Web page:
August 25, 2004: I met farming as a full-on amateur,
all at once. My hands first fingered seeds at the same time
I was spreading biodynamic preparations on the compost pile.
This was in rural northwest Connecticut, where everything
seemed glorious, even the mass of black flies and gnats above
Growing up in New York City, my connection to the natural was
always confined to weekend camping trips, which involved spending
as much time in the car as on the hiking trails. During college,
I got more adventurous and spent my days working with urban
environmental groups, my vacation time backpacking through spots
of pristine beauty in the Americas, Europe, and Asia.
||"I feel like I am going to visit
an extended family, a close-knit group of farmers who
have chosen to embrace their land through healthy living,
connecting to a strong agricultural history rather than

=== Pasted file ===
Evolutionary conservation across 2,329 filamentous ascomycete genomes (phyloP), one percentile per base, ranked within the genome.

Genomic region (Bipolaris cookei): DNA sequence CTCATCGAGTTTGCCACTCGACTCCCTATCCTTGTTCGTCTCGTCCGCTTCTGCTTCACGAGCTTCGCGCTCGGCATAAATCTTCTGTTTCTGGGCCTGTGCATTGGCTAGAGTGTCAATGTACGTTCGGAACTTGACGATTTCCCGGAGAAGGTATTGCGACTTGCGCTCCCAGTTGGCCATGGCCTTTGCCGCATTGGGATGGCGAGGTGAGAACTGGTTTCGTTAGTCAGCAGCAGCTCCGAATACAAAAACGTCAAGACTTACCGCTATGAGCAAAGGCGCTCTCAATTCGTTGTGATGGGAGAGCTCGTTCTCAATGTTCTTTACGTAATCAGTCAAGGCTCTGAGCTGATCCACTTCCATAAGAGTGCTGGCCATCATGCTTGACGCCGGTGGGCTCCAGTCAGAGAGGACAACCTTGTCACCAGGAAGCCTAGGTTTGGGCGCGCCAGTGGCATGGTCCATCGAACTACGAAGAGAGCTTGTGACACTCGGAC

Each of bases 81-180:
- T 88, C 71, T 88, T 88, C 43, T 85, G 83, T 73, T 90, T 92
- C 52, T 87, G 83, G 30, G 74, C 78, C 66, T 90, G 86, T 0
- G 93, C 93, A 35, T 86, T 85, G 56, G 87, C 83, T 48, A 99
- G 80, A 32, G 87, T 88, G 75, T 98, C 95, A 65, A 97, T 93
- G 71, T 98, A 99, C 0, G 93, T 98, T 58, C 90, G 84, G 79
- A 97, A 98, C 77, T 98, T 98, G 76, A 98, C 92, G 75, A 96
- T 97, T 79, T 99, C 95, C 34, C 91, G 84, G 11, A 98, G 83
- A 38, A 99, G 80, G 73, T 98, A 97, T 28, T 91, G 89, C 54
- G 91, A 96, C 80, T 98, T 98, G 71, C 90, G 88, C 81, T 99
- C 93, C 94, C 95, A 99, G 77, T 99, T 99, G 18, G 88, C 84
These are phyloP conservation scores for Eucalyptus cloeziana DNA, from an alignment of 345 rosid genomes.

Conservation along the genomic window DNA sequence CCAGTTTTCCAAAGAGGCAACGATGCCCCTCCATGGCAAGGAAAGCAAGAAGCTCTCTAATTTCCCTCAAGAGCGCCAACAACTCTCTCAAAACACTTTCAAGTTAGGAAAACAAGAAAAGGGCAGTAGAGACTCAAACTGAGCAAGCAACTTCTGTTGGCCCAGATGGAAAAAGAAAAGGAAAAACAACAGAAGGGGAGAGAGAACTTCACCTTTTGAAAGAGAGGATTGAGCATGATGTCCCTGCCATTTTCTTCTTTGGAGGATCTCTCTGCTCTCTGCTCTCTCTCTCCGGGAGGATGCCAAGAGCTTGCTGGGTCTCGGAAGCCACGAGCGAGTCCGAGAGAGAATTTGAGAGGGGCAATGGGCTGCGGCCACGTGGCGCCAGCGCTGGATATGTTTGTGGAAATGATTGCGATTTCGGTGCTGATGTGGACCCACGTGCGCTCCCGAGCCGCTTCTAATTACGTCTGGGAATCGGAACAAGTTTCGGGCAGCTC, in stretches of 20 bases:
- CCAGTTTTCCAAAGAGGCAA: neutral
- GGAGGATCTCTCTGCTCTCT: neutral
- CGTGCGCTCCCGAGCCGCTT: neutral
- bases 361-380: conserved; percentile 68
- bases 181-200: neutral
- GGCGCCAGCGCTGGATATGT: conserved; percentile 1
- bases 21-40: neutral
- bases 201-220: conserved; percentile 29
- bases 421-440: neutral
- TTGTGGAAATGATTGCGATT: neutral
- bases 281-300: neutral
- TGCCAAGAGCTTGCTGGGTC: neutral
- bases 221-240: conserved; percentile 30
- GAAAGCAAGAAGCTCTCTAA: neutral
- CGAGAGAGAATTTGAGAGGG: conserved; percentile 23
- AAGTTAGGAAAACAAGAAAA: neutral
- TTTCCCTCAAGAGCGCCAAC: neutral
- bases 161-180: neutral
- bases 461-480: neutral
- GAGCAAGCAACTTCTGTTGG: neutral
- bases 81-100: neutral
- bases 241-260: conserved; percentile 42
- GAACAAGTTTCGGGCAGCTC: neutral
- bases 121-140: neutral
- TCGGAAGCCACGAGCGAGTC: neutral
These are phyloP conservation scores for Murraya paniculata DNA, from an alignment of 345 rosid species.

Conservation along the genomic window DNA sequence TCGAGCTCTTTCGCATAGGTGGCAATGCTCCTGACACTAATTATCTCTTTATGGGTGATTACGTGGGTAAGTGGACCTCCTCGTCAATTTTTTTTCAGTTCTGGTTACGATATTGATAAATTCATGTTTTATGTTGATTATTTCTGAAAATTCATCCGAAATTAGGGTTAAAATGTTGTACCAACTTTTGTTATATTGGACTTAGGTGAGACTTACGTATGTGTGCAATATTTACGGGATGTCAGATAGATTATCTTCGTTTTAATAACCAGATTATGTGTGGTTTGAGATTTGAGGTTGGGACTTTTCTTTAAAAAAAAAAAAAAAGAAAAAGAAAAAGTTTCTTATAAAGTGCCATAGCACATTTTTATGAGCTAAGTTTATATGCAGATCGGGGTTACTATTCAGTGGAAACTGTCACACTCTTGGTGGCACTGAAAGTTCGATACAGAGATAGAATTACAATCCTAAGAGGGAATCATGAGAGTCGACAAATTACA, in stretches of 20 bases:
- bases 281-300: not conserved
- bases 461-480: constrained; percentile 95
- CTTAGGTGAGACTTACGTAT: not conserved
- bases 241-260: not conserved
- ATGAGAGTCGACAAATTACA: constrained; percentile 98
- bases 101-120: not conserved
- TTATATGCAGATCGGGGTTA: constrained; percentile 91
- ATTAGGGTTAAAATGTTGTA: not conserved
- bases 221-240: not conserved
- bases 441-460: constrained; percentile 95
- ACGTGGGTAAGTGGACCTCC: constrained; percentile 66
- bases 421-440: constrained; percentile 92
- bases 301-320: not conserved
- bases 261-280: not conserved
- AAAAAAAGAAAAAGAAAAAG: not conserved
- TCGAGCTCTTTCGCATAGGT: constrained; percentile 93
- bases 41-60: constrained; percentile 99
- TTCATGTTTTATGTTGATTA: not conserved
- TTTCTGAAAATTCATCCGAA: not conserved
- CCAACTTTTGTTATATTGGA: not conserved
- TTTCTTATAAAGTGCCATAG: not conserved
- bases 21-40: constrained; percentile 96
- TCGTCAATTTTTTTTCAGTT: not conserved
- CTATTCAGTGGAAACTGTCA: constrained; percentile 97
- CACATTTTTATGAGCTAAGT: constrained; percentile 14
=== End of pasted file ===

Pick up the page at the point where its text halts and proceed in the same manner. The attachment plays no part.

the political disputes of a dead-end war."
Yet for all that geographical observation as a visitor in
a place, I had never been able to wake up and watch the colors
of the morning carelessly unfold over a wild horizon, knowing
I was home.
So, when offered the chance, I left the deceptive overabundance
of New York City's countless fresh vegetable stands to join
four other amateurs in Connecticut, on a piece of land that
had never before been farmed. The program was called Adamah,
a Hebrew word for land, one that finds its meaning through
the union of Adam, Hebrew for human being, and the
sound of the breath, which is the spark of God. http://www.isabellafreedman.org/adamah/adamah_intro.shtml
The devotion of the eight months that followed was as far
as could be from the dominion-orientation “Adamah”
most people reference. This has its biblical origin in those
haunting words: "Be fruitful and multiply, fill the earth
and subdue it."
The vibe of this place was experimental and challenging,
but a challenge that motivated through excitement rather than
pressure. My greatest teachers were the senior citizens from
the nearby retreat center, scolding me for planting the tomatoes
I learned to savor the sensation of organic material behind
my toenails and fingernails, the taste and scent of freshly
harvested produce. Every moment was filled with awe and wonder,
living on a beautiful piece of land amidst an intimate community
of farmers and educators.
|"Israel was the spot where the
sacred converged with the earth, where the divine permeated
the water, air, soil, and plants."